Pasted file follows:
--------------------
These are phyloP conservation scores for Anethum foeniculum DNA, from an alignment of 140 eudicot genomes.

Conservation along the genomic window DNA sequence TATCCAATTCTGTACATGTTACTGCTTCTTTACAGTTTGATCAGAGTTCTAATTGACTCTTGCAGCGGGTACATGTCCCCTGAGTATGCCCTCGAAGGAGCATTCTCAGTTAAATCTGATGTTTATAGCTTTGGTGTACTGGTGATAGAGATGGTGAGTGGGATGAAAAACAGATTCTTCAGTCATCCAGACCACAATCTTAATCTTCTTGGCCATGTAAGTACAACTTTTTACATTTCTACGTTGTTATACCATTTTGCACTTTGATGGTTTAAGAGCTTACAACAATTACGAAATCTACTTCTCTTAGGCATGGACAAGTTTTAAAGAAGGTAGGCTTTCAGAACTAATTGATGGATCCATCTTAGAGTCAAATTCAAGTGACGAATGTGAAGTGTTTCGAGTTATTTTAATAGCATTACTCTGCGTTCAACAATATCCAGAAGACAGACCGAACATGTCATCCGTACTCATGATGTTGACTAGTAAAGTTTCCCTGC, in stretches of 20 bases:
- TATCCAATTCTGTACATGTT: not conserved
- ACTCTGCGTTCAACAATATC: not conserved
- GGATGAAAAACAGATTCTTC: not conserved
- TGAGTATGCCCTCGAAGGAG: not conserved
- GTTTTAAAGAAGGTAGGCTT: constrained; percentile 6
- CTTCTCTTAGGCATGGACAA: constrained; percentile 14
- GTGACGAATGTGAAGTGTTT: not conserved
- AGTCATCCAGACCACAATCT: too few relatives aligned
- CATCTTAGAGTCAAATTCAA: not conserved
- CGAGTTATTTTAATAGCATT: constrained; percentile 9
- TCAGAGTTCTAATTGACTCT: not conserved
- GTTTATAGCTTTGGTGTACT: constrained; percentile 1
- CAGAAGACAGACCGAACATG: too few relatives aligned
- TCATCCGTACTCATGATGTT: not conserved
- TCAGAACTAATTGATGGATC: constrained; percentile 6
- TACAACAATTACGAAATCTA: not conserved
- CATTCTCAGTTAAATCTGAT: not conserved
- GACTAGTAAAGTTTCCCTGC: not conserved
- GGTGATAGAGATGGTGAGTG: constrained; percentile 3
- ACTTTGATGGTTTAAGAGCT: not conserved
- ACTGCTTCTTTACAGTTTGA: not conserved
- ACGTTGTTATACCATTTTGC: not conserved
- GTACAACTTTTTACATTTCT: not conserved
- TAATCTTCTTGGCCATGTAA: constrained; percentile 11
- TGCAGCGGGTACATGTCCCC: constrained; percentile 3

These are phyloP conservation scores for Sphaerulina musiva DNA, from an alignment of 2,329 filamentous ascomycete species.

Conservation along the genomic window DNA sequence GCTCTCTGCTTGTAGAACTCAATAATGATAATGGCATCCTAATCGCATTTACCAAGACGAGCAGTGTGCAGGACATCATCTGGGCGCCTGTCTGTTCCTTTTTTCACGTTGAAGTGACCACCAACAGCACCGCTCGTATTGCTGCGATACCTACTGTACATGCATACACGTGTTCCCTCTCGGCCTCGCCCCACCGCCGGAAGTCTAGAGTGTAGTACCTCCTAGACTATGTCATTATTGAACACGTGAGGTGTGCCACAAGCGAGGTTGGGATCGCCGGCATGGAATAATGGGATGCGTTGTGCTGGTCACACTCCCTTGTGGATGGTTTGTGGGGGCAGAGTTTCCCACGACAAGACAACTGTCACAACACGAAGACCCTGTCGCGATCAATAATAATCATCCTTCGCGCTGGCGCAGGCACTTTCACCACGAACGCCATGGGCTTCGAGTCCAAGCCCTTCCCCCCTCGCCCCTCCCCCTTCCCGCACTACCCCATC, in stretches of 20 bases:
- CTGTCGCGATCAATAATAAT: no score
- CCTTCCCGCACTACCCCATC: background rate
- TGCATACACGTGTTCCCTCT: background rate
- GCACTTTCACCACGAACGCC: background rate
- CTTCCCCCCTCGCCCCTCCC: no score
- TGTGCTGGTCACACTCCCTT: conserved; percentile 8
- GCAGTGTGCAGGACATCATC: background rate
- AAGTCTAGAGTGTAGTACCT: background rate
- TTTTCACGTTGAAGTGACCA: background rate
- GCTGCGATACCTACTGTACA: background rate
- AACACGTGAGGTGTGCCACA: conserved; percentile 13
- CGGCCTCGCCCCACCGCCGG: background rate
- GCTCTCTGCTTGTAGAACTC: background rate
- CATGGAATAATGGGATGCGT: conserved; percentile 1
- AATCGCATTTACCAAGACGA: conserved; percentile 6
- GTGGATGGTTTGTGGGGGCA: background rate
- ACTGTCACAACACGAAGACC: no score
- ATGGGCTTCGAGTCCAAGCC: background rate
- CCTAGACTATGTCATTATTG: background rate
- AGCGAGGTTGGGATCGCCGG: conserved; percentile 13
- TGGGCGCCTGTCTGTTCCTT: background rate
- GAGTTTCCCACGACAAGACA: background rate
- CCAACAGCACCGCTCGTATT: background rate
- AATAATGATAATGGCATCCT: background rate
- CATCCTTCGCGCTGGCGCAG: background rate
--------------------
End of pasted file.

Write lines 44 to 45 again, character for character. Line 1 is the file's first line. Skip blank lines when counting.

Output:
- AATCGCATTTACCAAGACGA: conserved; percentile 6
- GTGGATGGTTTGTGGGGGCA: background rate